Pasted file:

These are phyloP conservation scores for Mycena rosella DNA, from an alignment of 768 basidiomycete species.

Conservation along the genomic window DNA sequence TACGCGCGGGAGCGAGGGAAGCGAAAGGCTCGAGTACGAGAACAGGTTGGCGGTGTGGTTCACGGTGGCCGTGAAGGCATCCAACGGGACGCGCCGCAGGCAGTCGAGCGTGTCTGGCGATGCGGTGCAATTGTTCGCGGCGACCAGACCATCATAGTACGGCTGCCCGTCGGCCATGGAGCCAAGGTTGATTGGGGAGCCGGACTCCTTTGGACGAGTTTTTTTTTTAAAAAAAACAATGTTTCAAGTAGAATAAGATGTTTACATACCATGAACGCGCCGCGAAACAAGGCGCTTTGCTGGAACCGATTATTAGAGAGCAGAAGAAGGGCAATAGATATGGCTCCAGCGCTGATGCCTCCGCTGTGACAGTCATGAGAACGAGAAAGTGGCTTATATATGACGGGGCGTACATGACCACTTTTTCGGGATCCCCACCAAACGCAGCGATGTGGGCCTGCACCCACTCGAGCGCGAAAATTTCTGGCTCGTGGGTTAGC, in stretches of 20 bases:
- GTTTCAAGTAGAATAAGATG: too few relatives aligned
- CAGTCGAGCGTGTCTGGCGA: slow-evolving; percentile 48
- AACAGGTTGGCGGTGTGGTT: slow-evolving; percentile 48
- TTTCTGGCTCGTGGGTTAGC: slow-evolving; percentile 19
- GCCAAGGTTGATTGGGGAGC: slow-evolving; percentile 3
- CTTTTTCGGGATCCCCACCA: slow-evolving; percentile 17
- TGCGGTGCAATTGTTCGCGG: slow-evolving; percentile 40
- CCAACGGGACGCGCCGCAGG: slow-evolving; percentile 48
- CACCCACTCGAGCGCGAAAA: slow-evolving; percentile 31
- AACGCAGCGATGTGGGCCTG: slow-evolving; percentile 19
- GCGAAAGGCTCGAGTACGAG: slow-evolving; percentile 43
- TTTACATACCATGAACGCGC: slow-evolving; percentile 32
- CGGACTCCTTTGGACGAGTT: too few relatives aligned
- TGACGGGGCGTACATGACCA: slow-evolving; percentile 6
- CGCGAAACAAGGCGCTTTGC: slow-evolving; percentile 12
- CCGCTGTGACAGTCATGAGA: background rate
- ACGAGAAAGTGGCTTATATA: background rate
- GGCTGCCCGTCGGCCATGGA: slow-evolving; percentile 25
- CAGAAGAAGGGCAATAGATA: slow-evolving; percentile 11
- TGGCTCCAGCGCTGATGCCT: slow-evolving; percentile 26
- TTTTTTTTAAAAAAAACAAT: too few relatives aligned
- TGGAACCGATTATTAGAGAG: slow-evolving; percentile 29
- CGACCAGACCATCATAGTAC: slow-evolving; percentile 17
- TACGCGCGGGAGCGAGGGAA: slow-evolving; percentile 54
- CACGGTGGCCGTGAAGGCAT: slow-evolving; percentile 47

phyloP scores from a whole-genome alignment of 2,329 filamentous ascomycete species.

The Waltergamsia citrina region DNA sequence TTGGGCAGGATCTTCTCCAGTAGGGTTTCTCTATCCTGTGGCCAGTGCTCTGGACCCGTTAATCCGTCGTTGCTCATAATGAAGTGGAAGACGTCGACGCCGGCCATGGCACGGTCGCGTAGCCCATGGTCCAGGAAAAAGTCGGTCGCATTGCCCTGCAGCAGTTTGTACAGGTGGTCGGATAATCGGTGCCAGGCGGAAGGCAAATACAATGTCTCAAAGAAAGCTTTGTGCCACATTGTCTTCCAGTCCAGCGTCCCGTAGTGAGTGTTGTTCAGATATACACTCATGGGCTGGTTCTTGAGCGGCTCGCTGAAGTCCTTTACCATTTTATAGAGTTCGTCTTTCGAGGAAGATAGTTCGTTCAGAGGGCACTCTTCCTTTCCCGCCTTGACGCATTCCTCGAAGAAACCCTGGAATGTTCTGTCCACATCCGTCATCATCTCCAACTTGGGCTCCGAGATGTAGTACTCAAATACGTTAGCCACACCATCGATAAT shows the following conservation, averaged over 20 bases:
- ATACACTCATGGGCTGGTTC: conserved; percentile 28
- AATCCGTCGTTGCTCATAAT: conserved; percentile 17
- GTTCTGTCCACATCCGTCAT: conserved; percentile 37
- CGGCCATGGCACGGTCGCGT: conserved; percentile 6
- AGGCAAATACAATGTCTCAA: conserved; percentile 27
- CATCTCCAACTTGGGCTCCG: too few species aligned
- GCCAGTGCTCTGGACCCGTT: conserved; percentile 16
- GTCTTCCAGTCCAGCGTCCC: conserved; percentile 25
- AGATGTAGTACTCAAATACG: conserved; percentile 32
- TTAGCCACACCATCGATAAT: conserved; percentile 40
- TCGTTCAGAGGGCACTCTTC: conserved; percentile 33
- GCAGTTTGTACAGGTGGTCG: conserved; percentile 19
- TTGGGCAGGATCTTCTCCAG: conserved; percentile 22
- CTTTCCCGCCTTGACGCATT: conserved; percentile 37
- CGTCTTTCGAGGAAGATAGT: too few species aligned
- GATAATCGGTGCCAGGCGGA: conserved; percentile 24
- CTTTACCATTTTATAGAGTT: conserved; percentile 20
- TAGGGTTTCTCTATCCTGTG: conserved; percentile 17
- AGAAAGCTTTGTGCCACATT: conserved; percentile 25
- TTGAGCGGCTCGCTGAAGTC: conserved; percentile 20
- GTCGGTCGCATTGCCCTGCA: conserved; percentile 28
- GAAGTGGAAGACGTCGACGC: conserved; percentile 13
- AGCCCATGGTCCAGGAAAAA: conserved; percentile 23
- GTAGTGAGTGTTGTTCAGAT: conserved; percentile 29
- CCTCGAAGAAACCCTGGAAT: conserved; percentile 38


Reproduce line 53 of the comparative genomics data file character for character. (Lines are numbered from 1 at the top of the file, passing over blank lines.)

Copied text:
- GTAGTGAGTGTTGTTCAGAT: conserved; percentile 29